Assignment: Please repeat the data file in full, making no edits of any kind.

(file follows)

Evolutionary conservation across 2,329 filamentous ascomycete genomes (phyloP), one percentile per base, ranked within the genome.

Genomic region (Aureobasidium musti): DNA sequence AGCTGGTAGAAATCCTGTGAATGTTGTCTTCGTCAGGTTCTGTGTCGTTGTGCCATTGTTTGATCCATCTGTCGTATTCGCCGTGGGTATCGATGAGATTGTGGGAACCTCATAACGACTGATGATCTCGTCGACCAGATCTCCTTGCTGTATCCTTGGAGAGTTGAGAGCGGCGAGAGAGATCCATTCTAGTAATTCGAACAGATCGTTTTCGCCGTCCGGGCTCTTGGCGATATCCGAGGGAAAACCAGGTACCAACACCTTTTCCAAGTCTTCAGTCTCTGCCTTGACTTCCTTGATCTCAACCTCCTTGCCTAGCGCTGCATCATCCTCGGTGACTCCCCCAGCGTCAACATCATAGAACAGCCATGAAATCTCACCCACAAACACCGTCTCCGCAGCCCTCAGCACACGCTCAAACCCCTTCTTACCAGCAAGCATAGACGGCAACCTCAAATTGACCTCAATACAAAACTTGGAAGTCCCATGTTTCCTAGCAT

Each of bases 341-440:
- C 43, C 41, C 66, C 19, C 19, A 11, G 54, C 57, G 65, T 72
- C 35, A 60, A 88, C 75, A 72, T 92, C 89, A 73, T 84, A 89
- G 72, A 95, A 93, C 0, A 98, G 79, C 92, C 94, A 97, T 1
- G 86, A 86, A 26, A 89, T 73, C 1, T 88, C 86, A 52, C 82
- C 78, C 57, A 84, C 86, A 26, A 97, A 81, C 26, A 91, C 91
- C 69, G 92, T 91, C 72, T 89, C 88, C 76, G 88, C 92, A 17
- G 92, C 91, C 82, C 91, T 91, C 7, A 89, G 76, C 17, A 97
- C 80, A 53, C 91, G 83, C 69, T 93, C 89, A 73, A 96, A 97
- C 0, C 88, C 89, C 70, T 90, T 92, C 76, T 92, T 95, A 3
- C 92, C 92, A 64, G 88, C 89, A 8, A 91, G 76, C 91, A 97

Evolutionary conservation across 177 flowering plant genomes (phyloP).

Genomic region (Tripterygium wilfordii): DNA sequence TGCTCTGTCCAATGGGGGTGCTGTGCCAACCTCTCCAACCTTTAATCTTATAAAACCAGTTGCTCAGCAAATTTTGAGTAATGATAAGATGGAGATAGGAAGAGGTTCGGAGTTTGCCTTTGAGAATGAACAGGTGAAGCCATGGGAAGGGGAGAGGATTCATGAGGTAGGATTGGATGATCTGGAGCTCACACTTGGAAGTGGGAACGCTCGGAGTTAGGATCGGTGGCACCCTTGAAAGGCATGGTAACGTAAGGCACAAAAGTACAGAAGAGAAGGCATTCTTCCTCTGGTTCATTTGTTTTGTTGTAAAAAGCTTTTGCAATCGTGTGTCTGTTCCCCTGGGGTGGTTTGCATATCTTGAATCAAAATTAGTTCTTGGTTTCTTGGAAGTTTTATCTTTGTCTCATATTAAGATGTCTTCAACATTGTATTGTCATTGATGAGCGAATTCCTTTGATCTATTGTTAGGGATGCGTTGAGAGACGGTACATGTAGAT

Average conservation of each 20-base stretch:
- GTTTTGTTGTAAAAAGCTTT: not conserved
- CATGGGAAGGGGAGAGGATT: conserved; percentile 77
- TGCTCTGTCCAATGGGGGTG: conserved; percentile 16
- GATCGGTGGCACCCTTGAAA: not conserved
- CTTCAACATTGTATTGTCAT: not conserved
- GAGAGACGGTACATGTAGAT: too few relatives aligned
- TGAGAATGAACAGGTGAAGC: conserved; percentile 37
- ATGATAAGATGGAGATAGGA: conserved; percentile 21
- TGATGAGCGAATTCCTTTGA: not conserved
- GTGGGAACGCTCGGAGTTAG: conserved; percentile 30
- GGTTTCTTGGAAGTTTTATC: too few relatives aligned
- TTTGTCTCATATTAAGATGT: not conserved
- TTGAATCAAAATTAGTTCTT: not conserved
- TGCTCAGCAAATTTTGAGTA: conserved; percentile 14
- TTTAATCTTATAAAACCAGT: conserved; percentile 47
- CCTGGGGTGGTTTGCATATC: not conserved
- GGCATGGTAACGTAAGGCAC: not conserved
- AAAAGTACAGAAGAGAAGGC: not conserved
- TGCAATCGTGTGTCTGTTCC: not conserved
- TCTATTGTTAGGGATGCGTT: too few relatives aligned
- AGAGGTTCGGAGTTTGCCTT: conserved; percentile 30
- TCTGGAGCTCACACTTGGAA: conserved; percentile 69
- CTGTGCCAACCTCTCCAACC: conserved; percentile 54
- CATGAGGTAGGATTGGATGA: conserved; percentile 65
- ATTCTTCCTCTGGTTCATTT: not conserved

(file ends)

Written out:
Evolutionary conservation across 2,329 filamentous ascomycete genomes (phyloP), one percentile per base, ranked within the genome.

Genomic region (Aureobasidium musti): DNA sequence AGCTGGTAGAAATCCTGTGAATGTTGTCTTCGTCAGGTTCTGTGTCGTTGTGCCATTGTTTGATCCATCTGTCGTATTCGCCGTGGGTATCGATGAGATTGTGGGAACCTCATAACGACTGATGATCTCGTCGACCAGATCTCCTTGCTGTATCCTTGGAGAGTTGAGAGCGGCGAGAGAGATCCATTCTAGTAATTCGAACAGATCGTTTTCGCCGTCCGGGCTCTTGGCGATATCCGAGGGAAAACCAGGTACCAACACCTTTTCCAAGTCTTCAGTCTCTGCCTTGACTTCCTTGATCTCAACCTCCTTGCCTAGCGCTGCATCATCCTCGGTGACTCCCCCAGCGTCAACATCATAGAACAGCCATGAAATCTCACCCACAAACACCGTCTCCGCAGCCCTCAGCACACGCTCAAACCCCTTCTTACCAGCAAGCATAGACGGCAACCTCAAATTGACCTCAATACAAAACTTGGAAGTCCCATGTTTCCTAGCAT

Each of bases 341-440:
- C 43, C 41, C 66, C 19, C 19, A 11, G 54, C 57, G 65, T 72
- C 35, A 60, A 88, C 75, A 72, T 92, C 89, A 73, T 84, A 89
- G 72, A 95, A 93, C 0, A 98, G 79, C 92, C 94, A 97, T 1
- G 86, A 86, A 26, A 89, T 73, C 1, T 88, C 86, A 52, C 82
- C 78, C 57, A 84, C 86, A 26, A 97, A 81, C 26, A 91, C 91
- C 69, G 92, T 91, C 72, T 89, C 88, C 76, G 88, C 92, A 17
- G 92, C 91, C 82, C 91, T 91, C 7, A 89, G 76, C 17, A 97
- C 80, A 53, C 91, G 83, C 69, T 93, C 89, A 73, A 96, A 97
- C 0, C 88, C 89, C 70, T 90, T 92, C 76, T 92, T 95, A 3
- C 92, C 92, A 64, G 88, C 89, A 8, A 91, G 76, C 91, A 97

Evolutionary conservation across 177 flowering plant genomes (phyloP).

Genomic region (Tripterygium wilfordii): DNA sequence TGCTCTGTCCAATGGGGGTGCTGTGCCAACCTCTCCAACCTTTAATCTTATAAAACCAGTTGCTCAGCAAATTTTGAGTAATGATAAGATGGAGATAGGAAGAGGTTCGGAGTTTGCCTTTGAGAATGAACAGGTGAAGCCATGGGAAGGGGAGAGGATTCATGAGGTAGGATTGGATGATCTGGAGCTCACACTTGGAAGTGGGAACGCTCGGAGTTAGGATCGGTGGCACCCTTGAAAGGCATGGTAACGTAAGGCACAAAAGTACAGAAGAGAAGGCATTCTTCCTCTGGTTCATTTGTTTTGTTGTAAAAAGCTTTTGCAATCGTGTGTCTGTTCCCCTGGGGTGGTTTGCATATCTTGAATCAAAATTAGTTCTTGGTTTCTTGGAAGTTTTATCTTTGTCTCATATTAAGATGTCTTCAACATTGTATTGTCATTGATGAGCGAATTCCTTTGATCTATTGTTAGGGATGCGTTGAGAGACGGTACATGTAGAT

Average conservation of each 20-base stretch:
- GTTTTGTTGTAAAAAGCTTT: not conserved
- CATGGGAAGGGGAGAGGATT: conserved; percentile 77
- TGCTCTGTCCAATGGGGGTG: conserved; percentile 16
- GATCGGTGGCACCCTTGAAA: not conserved
- CTTCAACATTGTATTGTCAT: not conserved
- GAGAGACGGTACATGTAGAT: too few relatives aligned
- TGAGAATGAACAGGTGAAGC: conserved; percentile 37
- ATGATAAGATGGAGATAGGA: conserved; percentile 21
- TGATGAGCGAATTCCTTTGA: not conserved
- GTGGGAACGCTCGGAGTTAG: conserved; percentile 30
- GGTTTCTTGGAAGTTTTATC: too few relatives aligned
- TTTGTCTCATATTAAGATGT: not conserved
- TTGAATCAAAATTAGTTCTT: not conserved
- TGCTCAGCAAATTTTGAGTA: conserved; percentile 14
- TTTAATCTTATAAAACCAGT: conserved; percentile 47
- CCTGGGGTGGTTTGCATATC: not conserved
- GGCATGGTAACGTAAGGCAC: not conserved
- AAAAGTACAGAAGAGAAGGC: not conserved
- TGCAATCGTGTGTCTGTTCC: not conserved
- TCTATTGTTAGGGATGCGTT: too few relatives aligned
- AGAGGTTCGGAGTTTGCCTT: conserved; percentile 30
- TCTGGAGCTCACACTTGGAA: conserved; percentile 69
- CTGTGCCAACCTCTCCAACC: conserved; percentile 54
- CATGAGGTAGGATTGGATGA: conserved; percentile 65
- ATTCTTCCTCTGGTTCATTT: not conserved